Tag: douglas

Adams to Adams: Elements of Comedy

Time is an illusion. Lunchtime doubly so.” –Douglas Adams

There are six elements of funny, according to cartoonist Scott Adams: naughty, clever, cute, bizarre, mean, and recognizable, and for a joke to land it must have at least two of these elemensts. For example, if we take a cartoon like Garfield, then we, usually, have two animals, Garfield and Ottis (cute), and one of them can talk (bizarre). If we would like to push it a tad further, then we could say that Jon represents the recognizable, a middle-aged man going through life with a troublesome cat.

Now, if we take the theory of one successful cartoonist, how can we apply it to the humor of a novelist? Douglas Adams created one of the most absurd, and delightfully witty radio shows/”trilogy in five parts” ever written.

The Hitchhiker’s Guide to the Galaxy—running at a small Volgonian watering hole near you from January 13 through the 29, is assuming they have not destroyed your planet, yet—is a savory satire on life, existence, and banality.

Arthur Dent, is a delightfully droll young man (recognizable). He is then swept across the galaxy (bizarre) into surprisingly familiar and yet tastefully odd Universe.

Actor Mark Swift put it, “I think Arthur is a tragically dragged about individual. This is what makes him so fun to play, he’s hapless and trying to gauge just how insignificant he is with every mind boggling bit of information thrown his way. Honestly, I think that the Earth’s destruction was freeing for Arthur in many ways, as he didn’t really have many prospects there.”

So this everyman from nowhere, and even when he had a somewhere its nowhere now, becomes the center of our comedic Universe and his utter lack of any heroic skills make him the perfect foil on which to hang our towel.

“Last year when I played Arthur, there was constantly a balancing act of being amazed and horrified by every event that transpired. It was really fun to play someone desperately trying to grasp the concepts being thrown at him,” said Swift.

This childish since of wonder—although, how else would one act when faced with the reality that humans are, 1) not alone in the Universe, and 2) things are vastly more complicated and yet equally trite—puts our everyman in bizarre situations.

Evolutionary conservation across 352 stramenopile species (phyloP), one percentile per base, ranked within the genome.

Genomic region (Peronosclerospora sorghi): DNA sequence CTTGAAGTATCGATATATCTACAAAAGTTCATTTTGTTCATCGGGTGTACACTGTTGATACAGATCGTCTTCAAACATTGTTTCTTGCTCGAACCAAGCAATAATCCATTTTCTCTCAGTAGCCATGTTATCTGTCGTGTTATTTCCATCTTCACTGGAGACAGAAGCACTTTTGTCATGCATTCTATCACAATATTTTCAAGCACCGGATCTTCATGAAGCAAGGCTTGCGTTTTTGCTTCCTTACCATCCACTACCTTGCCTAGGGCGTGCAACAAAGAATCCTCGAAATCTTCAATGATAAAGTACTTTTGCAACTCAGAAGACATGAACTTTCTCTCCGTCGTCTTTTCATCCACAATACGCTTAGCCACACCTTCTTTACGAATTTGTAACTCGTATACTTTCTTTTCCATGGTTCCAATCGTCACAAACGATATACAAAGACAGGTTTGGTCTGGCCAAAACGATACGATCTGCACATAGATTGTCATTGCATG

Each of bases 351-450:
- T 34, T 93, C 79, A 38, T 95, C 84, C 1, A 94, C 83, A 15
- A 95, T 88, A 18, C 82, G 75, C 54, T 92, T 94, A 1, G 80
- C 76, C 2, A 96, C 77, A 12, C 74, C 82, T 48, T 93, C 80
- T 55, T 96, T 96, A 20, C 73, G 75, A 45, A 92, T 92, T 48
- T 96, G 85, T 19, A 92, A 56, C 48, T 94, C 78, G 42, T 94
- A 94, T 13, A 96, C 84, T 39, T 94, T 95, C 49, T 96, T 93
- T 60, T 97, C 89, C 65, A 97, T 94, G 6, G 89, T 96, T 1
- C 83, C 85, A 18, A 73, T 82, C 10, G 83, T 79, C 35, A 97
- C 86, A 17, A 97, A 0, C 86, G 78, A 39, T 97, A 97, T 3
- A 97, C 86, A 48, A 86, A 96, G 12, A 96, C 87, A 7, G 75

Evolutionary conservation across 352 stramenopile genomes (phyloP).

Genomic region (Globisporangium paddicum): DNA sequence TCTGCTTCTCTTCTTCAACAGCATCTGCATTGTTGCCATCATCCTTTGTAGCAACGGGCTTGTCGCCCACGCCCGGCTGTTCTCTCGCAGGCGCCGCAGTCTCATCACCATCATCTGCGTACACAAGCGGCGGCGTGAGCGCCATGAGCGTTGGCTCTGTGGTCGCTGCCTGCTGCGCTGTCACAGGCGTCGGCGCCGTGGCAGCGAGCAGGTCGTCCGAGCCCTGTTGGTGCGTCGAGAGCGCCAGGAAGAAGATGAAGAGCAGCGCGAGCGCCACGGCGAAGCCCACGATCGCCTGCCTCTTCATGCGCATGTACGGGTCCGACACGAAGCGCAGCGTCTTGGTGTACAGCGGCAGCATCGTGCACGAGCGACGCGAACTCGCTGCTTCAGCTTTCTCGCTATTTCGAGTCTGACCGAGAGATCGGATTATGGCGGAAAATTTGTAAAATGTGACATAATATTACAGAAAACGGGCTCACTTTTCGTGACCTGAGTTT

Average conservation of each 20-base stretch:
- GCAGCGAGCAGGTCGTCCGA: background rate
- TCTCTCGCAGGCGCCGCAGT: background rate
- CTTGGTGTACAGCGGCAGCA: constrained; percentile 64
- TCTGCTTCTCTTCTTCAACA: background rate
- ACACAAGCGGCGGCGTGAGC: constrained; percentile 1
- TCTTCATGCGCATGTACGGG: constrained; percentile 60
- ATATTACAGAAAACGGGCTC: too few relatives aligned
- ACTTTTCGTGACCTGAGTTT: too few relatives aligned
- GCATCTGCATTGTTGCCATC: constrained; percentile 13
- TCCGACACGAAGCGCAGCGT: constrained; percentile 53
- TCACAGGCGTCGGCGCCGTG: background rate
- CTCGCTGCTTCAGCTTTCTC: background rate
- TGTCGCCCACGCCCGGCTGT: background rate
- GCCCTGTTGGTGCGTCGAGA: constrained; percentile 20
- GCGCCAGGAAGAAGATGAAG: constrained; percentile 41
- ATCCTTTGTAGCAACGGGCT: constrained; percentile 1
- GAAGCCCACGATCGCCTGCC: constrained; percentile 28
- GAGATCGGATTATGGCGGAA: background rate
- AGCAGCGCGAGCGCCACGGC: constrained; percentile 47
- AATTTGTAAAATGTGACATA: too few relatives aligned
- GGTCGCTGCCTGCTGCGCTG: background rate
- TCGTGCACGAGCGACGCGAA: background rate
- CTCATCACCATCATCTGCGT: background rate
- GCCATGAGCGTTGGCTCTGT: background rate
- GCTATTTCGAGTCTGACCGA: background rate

It is this use of the commonplace and the wondrous that sets Adams apart.

Douglas Adams – Master Jokester  

 

By Allison Bloechl

Douglas Adams is by far one of the funniest authors I have ever experienced and certainly one of my favorites.  His works are filled to the brim with wit, satire and humor.  One would think this would get boring over the course of radio plays and half-dozen books comprising his most famous work The Hitchhiker’s Guide to the Galaxy.  And it would, if it were just one style of joke.  But Adams was a master joke-teller and never let you see where the joke was going.  He was particularly adept at deadpan, satirical, and absurdist humor as well as the classic bait-and-switch.  As a towel-toting fan, here are some of my favorites of each.

Deadpan humor is just how it sounds – delivered mater-of-factly and without emotion.   The Hitchhiker’s Guide is chock-full of it. One of my favorite lines from both the radio plays and the novels – the creation of the universe.

“In the beginning, the universe was created. This has made a lot of people very angry and been widely regarded as a bad move.”

Another example would be the overzealous man who disproves God and goes on to prove that “black is white and gets killed on the next zebra crossing”.

 

Satire mocks specific humans or humanity in general.  It is meant to point out flaws and weaknesses.  More often than not it has political or social ramifications.   One of the most obvious examples is that of Lady Cynthia Fitzmilton, and obvious dig at Margaret Thatcher.   We can tell how Adams felt about the former PM by making Fitzmilton ignorant, offensive and oblivious.  In the first fit (or radio play) she commends a construction team for bulldozing a town in front of the very people whose homes are being destroyed.